When was the last time you had a catch-up with all of your close friends? I mean—a real catch-up, which doesn’t involve checking their social media profile for updates, giving their odd post a like, or direct messaging them via Instagram with a ‘💯’ in response to their Instagram Story?
According to a survey commissioned by Pernod Richard, adults are less likely to go out and meet people due to their obsession with social networking.
The survey of 3053 adults found social media has hindered the ability of adults to make friends in ‘real life’. Six in ten people see their friends less due to a more digitalised world.
The fizzling out of friendships…
Though a third surveyed longed for closer friendships, the research also found social media, along with busy lifestyles, working long hours, being a parent, and living too far from one another, has resulted in the fizzling out of friendships.
Those polled admitted to have drifted apart from seven friends in total as a result of not being able to have a regular catch-up with them.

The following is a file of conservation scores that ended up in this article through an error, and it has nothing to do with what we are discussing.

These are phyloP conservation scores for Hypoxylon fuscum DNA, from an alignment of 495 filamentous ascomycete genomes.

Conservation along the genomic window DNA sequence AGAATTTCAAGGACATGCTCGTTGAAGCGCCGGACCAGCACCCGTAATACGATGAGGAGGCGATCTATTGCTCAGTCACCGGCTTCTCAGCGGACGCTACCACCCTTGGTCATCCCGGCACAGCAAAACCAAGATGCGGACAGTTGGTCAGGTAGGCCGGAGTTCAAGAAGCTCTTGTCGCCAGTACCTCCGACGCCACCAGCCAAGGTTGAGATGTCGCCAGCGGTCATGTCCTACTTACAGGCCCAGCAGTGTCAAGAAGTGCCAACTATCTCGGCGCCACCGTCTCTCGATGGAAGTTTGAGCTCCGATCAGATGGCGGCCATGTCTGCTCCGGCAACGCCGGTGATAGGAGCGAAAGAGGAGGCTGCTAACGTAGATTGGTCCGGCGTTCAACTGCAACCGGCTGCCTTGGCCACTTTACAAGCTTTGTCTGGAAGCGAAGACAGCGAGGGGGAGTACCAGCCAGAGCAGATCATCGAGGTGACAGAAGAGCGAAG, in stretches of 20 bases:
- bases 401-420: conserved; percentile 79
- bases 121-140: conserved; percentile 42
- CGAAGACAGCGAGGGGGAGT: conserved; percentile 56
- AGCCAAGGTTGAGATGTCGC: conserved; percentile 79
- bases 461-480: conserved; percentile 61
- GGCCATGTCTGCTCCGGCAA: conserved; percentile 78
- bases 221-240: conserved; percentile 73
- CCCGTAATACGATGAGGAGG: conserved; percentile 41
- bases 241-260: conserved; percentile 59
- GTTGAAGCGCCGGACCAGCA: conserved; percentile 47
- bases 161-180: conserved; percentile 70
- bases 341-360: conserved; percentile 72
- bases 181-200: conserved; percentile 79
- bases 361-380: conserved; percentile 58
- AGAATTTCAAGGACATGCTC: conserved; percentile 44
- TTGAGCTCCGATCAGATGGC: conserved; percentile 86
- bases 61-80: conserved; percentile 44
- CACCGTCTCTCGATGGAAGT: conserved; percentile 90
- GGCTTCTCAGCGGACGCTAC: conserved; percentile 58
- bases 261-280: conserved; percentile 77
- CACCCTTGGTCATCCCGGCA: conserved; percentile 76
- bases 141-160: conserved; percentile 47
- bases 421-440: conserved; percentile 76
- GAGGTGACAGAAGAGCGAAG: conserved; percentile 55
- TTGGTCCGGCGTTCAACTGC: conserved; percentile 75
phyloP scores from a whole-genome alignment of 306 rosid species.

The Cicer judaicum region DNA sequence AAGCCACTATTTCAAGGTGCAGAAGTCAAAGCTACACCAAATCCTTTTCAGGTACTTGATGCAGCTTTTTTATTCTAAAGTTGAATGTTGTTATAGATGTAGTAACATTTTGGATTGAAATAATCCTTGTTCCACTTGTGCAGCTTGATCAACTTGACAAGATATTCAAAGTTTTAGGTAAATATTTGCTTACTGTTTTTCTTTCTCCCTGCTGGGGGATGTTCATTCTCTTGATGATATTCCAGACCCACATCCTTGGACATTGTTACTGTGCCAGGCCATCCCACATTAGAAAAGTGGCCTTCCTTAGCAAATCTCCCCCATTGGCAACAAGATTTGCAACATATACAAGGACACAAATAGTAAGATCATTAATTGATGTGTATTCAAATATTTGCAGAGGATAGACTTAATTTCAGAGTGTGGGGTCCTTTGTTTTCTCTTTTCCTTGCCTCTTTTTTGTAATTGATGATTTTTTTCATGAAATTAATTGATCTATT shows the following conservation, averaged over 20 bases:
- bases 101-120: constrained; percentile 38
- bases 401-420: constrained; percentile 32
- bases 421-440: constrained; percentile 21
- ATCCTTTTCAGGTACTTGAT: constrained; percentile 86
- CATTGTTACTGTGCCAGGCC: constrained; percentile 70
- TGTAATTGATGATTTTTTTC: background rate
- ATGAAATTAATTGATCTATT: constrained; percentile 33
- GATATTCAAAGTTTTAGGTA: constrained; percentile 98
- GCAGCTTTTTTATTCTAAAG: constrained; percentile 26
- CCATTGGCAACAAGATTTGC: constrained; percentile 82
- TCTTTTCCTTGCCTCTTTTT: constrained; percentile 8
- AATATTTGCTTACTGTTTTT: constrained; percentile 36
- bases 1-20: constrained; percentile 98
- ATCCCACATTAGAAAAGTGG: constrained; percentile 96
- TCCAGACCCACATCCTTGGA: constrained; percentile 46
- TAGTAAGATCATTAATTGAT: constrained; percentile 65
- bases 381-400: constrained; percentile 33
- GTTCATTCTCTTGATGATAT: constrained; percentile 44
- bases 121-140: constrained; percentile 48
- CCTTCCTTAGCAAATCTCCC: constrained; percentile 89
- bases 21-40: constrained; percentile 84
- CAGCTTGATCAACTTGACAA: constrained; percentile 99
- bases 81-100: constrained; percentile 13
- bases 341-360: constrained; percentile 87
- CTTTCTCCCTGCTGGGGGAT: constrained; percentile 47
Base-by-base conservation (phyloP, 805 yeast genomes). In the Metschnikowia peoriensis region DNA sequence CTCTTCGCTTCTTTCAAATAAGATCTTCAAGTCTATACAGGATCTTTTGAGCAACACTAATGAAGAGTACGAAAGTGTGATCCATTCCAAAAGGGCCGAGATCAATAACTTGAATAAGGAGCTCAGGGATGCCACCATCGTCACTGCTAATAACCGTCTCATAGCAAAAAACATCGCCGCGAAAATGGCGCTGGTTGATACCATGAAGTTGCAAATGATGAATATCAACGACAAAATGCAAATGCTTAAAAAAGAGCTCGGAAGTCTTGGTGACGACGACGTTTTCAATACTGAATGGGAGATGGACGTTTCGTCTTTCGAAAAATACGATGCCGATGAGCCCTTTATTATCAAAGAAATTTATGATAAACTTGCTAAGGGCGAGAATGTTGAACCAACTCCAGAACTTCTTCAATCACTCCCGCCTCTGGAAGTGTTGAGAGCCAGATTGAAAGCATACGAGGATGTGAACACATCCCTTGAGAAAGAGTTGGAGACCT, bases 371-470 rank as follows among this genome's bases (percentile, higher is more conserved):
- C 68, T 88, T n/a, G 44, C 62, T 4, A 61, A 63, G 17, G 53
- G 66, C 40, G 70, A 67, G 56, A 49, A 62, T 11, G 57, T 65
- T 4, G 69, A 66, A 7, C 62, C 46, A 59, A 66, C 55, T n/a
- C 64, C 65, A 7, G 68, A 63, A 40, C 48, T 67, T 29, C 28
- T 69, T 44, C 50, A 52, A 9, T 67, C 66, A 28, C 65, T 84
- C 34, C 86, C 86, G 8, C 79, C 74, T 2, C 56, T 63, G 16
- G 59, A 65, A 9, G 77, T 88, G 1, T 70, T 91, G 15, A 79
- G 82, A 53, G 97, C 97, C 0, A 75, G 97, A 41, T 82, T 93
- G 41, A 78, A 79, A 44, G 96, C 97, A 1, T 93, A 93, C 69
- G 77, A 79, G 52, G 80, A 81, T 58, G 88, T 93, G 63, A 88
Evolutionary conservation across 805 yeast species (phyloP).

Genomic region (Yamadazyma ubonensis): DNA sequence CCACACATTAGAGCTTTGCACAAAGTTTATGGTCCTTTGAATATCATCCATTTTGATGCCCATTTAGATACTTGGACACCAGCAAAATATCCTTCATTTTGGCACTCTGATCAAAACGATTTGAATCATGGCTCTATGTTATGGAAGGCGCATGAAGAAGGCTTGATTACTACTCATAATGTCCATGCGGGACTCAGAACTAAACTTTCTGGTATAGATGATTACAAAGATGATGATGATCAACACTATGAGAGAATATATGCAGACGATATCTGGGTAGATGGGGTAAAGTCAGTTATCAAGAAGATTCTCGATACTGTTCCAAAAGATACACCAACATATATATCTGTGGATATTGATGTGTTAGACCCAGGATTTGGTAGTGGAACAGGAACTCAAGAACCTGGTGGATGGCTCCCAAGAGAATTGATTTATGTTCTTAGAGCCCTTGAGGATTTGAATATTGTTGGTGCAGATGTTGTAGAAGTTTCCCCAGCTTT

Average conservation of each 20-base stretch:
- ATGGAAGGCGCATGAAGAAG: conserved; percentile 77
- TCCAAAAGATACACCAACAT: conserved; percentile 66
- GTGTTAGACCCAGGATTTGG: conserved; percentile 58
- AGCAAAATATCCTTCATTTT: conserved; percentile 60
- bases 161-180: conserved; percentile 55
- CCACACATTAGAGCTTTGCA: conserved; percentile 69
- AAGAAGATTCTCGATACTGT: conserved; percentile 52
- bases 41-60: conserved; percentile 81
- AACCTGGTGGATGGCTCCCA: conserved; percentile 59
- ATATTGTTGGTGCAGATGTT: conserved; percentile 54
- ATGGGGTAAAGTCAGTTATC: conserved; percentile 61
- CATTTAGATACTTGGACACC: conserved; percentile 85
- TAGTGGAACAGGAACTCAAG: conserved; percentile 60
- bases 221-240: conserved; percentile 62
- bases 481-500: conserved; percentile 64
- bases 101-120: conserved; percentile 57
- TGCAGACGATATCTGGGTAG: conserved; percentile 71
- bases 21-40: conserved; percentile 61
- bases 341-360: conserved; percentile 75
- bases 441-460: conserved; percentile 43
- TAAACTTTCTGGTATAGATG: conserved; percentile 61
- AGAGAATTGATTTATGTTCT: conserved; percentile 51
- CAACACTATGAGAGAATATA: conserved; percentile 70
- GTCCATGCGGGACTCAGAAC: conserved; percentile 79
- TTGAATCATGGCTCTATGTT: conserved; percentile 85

Fifty-five per cent believe social media has had a negative impact on their relationships with friends by making those relationships “more superficial”.
Investing time and mental effort…
Professor Robin Dunbar, British anthropologist and evolutionary psychologist, said: “The limit of friends you have is set by your capacity to invest time and mental effort in them.
“That’s why people who are in love typically can only cope with four other close relationships – because they’re already investing a lot of time and effort in the object of their affection.
“However the more close relationships you have, the higher your levels of happiness are.
“With this in mind, making small changes to our lifestyles like cutting down on social media can give us more time and space in the ‘real world’ to embrace convivial moments with friends, and doing this is what creates close, fulfilling and happy friendships.”
The research also found the typical Brit has twelve friends – but feel they can only truly confide in four of them on average. Fifty-six per cent believe that sharing genuine moments with friends and family is key to maintaining close friendships.
Making new friends…
Despite some of the findings, the research found that social media has actually had a positive effect on the social lives of twenty-two per cent of the population. More than a fifth polled have made a new and genuine friend through Facebook, Twitter or Instagram within a period of six months.
Aisha A. Phipps
Musings of Ms. Phipps
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